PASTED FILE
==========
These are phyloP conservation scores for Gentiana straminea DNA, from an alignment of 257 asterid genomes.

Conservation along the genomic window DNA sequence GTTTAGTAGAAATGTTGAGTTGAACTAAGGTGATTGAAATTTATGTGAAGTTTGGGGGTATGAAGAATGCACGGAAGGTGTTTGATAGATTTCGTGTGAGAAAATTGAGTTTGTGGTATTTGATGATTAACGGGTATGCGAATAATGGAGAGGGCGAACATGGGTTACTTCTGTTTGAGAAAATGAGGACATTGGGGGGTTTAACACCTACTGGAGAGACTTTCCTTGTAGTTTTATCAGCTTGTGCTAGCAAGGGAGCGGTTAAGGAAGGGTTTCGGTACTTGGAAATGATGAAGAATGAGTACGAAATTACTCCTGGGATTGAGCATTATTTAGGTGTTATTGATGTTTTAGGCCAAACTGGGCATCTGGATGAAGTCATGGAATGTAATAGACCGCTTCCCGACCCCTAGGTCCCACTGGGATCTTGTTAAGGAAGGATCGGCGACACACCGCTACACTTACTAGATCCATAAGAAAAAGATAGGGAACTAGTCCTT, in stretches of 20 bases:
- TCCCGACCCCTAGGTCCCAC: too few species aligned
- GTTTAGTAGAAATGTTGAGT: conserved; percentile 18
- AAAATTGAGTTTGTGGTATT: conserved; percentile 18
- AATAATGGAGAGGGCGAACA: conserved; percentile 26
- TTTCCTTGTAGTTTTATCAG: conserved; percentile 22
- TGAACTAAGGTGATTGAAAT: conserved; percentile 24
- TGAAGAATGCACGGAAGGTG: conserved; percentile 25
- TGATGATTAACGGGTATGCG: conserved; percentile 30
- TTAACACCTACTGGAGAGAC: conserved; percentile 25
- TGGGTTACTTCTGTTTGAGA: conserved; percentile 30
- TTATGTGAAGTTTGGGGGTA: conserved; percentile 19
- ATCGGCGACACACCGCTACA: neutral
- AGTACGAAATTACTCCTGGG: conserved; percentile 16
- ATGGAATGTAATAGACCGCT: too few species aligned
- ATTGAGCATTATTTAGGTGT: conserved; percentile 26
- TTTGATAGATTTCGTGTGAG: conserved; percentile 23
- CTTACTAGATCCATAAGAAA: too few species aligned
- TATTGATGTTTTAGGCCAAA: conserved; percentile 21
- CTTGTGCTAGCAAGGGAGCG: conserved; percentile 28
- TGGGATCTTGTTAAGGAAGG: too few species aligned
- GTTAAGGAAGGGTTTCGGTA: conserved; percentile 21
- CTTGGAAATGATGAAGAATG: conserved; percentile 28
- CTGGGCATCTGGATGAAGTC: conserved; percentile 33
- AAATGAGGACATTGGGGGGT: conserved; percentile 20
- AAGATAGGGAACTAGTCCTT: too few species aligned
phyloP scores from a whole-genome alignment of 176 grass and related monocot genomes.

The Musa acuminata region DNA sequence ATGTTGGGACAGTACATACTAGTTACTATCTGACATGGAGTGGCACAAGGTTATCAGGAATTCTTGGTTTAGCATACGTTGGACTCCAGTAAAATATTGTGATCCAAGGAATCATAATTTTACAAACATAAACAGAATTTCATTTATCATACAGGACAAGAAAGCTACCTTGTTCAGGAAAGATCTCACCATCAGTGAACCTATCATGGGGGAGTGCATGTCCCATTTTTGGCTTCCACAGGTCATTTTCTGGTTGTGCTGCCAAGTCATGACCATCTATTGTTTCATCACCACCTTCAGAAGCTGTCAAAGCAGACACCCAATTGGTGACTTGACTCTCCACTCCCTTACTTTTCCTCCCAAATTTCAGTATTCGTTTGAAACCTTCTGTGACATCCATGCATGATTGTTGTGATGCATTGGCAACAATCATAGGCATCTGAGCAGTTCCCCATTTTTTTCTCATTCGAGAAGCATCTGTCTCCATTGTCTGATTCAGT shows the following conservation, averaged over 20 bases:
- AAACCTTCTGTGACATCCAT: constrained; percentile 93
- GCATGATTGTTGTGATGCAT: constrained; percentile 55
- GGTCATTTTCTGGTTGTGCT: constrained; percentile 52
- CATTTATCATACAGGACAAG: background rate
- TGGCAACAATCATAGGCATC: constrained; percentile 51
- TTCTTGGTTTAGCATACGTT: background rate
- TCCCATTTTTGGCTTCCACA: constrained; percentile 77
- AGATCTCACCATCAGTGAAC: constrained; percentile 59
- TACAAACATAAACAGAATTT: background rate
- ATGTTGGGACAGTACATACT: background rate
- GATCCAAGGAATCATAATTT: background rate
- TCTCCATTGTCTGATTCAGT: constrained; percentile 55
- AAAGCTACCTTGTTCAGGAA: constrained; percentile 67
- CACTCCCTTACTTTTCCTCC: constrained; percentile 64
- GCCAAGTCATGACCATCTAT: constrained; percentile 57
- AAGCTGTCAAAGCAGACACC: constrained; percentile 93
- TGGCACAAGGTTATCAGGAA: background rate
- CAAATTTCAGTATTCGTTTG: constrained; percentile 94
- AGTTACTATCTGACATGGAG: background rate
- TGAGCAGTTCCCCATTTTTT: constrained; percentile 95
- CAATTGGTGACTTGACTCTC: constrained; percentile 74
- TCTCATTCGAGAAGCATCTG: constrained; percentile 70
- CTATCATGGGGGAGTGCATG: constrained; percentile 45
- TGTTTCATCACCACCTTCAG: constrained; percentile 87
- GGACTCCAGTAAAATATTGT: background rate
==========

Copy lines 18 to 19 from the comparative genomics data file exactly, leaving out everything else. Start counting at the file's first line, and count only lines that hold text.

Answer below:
- TTTGATAGATTTCGTGTGAG: conserved; percentile 23
- CTTACTAGATCCATAAGAAA: too few species aligned